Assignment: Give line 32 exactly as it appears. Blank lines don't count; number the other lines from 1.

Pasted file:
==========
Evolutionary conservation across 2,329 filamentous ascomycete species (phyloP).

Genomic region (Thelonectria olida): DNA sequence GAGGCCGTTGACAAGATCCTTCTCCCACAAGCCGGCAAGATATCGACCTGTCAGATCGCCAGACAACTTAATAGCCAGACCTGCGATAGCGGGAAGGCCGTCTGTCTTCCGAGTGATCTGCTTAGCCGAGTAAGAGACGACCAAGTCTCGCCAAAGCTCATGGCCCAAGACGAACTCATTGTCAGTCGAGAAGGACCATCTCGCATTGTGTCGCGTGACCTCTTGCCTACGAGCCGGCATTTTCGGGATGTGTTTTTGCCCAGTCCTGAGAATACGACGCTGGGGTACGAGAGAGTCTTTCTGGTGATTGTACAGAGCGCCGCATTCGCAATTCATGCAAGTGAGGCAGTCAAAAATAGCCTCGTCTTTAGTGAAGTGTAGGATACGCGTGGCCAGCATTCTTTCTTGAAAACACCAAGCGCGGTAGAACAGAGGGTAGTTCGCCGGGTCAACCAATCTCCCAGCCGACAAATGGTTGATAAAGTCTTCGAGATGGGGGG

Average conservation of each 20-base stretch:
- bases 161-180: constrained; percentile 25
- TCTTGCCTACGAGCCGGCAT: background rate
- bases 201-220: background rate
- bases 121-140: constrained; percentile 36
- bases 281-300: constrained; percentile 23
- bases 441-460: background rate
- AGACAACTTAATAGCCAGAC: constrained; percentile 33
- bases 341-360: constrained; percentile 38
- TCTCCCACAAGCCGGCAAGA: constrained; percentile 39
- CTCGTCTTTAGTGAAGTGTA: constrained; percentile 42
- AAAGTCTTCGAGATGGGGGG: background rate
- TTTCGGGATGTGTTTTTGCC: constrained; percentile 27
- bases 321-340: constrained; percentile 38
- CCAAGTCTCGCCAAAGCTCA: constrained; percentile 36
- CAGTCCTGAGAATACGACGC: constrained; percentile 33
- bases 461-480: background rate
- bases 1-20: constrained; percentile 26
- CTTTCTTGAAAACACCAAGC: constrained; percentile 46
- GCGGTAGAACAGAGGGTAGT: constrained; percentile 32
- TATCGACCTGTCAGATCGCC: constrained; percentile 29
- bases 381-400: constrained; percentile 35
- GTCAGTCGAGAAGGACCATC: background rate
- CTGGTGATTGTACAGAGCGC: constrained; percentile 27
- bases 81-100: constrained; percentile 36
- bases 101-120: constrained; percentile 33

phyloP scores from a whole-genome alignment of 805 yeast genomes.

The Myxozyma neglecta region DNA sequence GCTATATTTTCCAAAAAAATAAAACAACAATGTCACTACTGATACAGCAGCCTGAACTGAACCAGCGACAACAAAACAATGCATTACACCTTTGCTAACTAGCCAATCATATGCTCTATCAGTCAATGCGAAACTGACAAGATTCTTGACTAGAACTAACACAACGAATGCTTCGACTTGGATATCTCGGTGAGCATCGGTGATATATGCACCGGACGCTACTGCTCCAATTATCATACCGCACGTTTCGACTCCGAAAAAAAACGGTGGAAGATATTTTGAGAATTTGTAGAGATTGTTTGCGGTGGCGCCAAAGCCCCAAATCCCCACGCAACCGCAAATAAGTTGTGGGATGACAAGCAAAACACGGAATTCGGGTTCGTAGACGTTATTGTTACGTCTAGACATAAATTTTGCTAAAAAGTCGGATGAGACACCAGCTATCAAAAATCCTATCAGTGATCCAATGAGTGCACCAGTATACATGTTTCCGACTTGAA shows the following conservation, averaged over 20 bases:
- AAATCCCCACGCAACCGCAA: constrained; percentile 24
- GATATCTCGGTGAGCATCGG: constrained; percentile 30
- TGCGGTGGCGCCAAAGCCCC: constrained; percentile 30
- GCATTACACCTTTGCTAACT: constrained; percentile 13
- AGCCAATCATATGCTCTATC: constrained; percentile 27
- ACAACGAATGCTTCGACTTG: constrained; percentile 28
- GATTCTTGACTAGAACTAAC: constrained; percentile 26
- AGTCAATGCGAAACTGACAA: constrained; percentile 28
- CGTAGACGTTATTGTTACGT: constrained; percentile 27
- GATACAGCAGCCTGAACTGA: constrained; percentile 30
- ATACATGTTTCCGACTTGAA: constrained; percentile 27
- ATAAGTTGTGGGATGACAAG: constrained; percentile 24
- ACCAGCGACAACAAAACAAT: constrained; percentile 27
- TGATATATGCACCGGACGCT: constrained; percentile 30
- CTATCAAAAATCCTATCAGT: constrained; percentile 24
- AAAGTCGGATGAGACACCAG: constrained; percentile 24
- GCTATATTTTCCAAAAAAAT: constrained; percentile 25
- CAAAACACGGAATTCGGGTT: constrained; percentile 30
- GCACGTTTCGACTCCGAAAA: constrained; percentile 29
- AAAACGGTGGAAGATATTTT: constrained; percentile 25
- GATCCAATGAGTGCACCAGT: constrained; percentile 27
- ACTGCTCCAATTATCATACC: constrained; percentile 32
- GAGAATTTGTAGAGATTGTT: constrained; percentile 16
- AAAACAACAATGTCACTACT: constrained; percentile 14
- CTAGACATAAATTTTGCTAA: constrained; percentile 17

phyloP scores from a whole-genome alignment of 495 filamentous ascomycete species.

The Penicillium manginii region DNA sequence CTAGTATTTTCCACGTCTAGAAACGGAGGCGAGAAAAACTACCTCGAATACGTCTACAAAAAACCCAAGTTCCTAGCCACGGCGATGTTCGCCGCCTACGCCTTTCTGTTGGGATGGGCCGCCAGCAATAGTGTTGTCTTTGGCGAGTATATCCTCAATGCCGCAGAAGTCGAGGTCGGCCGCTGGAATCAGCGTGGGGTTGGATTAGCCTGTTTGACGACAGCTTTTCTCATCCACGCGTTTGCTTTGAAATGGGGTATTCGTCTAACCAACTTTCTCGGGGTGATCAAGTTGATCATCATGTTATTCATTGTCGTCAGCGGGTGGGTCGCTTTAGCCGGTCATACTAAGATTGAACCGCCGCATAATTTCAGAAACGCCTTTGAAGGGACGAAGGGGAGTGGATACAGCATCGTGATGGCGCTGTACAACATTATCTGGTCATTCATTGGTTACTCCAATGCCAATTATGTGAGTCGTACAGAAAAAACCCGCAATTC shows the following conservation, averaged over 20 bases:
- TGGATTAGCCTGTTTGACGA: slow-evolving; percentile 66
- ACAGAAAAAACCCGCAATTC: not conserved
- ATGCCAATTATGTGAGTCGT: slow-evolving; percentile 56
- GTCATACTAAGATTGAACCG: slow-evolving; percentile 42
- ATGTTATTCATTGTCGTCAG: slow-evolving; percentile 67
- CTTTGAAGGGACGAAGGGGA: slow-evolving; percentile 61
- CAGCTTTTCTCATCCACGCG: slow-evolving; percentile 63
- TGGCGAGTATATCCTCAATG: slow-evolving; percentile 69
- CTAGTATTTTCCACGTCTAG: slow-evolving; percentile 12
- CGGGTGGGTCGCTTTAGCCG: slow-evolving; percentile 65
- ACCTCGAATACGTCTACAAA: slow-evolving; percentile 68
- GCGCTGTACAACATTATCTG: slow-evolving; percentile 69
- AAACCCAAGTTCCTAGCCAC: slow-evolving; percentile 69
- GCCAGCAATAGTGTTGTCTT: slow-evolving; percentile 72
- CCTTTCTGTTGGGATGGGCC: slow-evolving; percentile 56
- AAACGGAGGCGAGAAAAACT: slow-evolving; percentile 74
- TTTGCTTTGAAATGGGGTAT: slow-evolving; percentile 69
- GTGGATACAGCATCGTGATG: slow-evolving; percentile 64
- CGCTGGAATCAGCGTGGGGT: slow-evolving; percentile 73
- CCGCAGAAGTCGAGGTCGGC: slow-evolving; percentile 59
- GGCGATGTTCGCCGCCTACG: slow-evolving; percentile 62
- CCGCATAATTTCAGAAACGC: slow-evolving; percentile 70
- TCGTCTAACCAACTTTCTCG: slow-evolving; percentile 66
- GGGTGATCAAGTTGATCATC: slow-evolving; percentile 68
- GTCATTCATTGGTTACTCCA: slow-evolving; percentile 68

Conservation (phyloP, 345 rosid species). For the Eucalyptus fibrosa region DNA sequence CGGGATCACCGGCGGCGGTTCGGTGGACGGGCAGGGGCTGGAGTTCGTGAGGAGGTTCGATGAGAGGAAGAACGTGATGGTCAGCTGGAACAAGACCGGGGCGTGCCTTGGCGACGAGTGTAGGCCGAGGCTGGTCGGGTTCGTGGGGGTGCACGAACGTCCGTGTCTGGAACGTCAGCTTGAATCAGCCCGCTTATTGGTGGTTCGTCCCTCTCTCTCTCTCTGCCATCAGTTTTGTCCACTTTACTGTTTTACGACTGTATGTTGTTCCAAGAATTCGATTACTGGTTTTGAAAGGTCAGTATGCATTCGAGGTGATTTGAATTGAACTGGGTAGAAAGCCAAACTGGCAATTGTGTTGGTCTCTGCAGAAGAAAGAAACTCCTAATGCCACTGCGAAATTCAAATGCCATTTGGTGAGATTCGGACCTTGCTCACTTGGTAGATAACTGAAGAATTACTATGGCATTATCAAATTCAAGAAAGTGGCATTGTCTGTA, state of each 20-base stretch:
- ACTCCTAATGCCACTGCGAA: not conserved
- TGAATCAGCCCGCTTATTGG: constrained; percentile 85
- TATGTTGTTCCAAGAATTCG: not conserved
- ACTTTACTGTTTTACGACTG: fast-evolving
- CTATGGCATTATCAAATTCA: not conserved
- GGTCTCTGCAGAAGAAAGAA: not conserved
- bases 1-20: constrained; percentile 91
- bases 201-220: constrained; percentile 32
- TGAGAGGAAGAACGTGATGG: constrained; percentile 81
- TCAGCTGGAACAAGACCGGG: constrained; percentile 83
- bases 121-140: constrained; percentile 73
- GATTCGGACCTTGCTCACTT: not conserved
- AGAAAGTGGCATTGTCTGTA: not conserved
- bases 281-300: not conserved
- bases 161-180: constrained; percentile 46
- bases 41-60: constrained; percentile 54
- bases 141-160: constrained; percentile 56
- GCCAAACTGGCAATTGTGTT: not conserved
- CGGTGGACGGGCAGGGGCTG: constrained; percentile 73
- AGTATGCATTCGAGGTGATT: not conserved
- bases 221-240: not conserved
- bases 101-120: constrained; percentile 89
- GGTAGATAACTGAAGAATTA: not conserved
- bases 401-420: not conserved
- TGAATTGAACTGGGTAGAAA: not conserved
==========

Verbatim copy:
- GATATCTCGGTGAGCATCGG: constrained; percentile 30